Is an Air Rifle on Your Christmas List?

“Texan” Air Rifle by Airforce Airguns


As the holiday season approaches, many of us recall “A Christmas Story,” the fan-favorite classic movie set in the 1940s about a young boy named Ralphie who tried to convince his parents and Santa that a Red Ryder Carbine-Action 200-shot Range Model air rifle would make the perfect Christmas gift. Of course, the adults kept warning Ralphie “You’ll shoot your eye out, kid.” Well, air rifles have come a long way since the Red Ryder BB gun Ralphie so desperately wanted.

Most of us remember the Daisy BB gun we used to target practice or to plink cans as a youngster. However, several companies have taken the concept of air-powered firearms to a whole new level, developing powerful big bore rifles suitable for hunting big game. Crossman Arms and Airforce Airguns are some of the companies that have developed air rifles capable of bringing down large game animals.

Can You Hunt with an Air Rifle in Texas?

In Texas, an air gun is considered a non-powder gun. Under federal law, air guns are not considered firearms due to the fact that their projectiles are expelled by the force of air, a non-explosive force, rather than by the energy created by the explosive force of gunpowder.

Only recently did Texas Parks and Wildlife Division (TPWD) permit the use of air guns to hunt squirrels, subject to certain restrictions. The air rifle must be designed to be shot from the shoulder, expelling a projectile, bullet, or pellet of at least .177 caliber (4.5 mm) with a minimum velocity of 600 feet per second.

It is illegal to hunt game birds or game animals with an air gun in the Lone Star State. If, however, the animal is a non-game animal (non-protected), such as a bobcat, coyote, rabbit, or armadillo to name but a few, it can be hunted with an air gun. Hunting exotics and other nongame animals, such as feral hogs, is also permissible using air guns.

However, the restriction on hunting big game animals in Texas may change next year.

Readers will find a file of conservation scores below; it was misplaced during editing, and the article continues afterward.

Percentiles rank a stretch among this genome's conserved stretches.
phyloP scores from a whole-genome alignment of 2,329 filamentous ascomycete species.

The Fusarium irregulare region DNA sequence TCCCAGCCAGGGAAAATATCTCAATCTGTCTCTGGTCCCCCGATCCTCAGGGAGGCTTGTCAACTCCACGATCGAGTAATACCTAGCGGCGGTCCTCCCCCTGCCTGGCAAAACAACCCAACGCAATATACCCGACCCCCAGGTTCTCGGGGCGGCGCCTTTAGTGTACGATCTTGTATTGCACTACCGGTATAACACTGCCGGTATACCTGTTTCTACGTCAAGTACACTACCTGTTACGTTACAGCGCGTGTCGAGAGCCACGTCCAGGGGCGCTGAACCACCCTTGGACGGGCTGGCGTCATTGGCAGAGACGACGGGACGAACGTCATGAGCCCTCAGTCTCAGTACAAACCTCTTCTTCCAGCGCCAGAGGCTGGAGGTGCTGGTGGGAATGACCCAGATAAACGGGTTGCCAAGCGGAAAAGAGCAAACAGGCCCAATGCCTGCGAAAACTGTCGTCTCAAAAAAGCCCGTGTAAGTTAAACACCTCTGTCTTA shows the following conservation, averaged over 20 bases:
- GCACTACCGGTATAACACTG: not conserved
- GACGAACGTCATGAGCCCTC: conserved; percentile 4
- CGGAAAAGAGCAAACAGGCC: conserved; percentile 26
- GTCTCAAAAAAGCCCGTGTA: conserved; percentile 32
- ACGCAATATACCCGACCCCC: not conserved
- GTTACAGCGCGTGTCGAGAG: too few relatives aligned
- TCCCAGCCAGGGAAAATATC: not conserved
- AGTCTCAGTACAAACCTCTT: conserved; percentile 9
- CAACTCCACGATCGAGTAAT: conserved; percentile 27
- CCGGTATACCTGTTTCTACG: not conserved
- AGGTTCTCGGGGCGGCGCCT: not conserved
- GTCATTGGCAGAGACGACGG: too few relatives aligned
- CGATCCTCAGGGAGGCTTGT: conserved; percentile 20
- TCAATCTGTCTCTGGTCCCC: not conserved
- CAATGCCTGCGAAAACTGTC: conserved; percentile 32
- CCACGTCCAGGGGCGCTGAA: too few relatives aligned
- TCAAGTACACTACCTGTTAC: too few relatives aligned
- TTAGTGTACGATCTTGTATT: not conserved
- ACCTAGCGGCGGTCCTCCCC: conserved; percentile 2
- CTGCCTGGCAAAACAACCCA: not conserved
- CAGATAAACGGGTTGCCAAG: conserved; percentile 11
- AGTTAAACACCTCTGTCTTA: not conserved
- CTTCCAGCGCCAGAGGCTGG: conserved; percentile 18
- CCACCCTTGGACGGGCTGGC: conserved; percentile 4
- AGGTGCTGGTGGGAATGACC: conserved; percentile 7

Meet the “Texan”

A few years ago when TPWD approved air rifles for hunting squirrels, the possibility of allowing their use for larger game was raised. About the same time as TPWD’s decision, a company introduced a .45 caliber big bore rifle. Airforce Airguns brought out its “Texan” air rifle charged with 3,000 psi of air pressure, capable of firing a 350-grain lead bullet at 500 foot-pounds of energy.

The Texan uses an external air supply to pressurize the rifle. This technology is referred to as a PCP (Pre-Charged Pneumatic) system that releases pressurized air into the barrel to propel the bullet at a velocity up to 1,100 feet per second with 500 foot-pounds of energy, depending on pellet weight. It can be chambered in .45, .308, and .357 calibers.

The Texan proved effective in hunting feral hogs and exotic animals cleanly. In fact, the Texan was used for a demonstration of the lethal power of modern air rifles in bringing down big game for the benefit of TPWD. During the test hunt, spike bucks were harvested cleanly up to 120 yards.

Other manufacturers, began developing their own big bore air rifles. Crossman Arms developed the Bulldog .357 PCP hunting rifle ($850) capable of bringing down wild hogs, whitetail deer and “African plains game,” according to its website.

PCP air guns may cost more than a regular firearm, but the ammunition, typically cast lead, is reasonable and becoming more readily available.

Coming to a Hunt Near You?

Alan Cain, whitetail deer program leader for TPWD with a spike buck he harvested on a research hunt with an Airforce Airguns big bore air rifle. (photo courtesy Eric Henderson with Adventures Afield)

Crossman Arms petitioned TPWD to review existing regulations that limited the use of air guns for hunting with the goal of expanding the permissible game that may be legally hunted using big bore air rifles.

Today’s more powerful, big bore air rifles may find their way into the realm of acceptable firearms for hunting deer. In January of 2018, TWPD will conduct public meetings to review current restrictions on air rifles with the possibility of allowing hunting deer with big bore air rifle in the 2018 deer hunting season.

If that comes to pass, you can be assured that TPWD will impose restrictions on minimum caliber projectiles and muzzle velocity greater than is currently required for hunting squirrels with air rifles.

HunterShield Protection

One of the optional legal protection coverages available with a U.S. and Texas LawShield® legal defense program membership is HunterShield, which provides legal defense for hunters and anglers for criminal and civil violations of hunting laws. This is in addition to the “Legal Defense for Self-Defense” coverage included in the core U.S. and Texas LawShield membership.

Members with HunterShield coverage are provided access 24/7/365 to an attorney-answered emergency hotline experienced in hunting and fishing laws.

For more information or to sign up, call (877)448-6839 or click here.

The post Is an Air Rifle on Your Christmas List? appeared first on U.S. & Texas LawShield.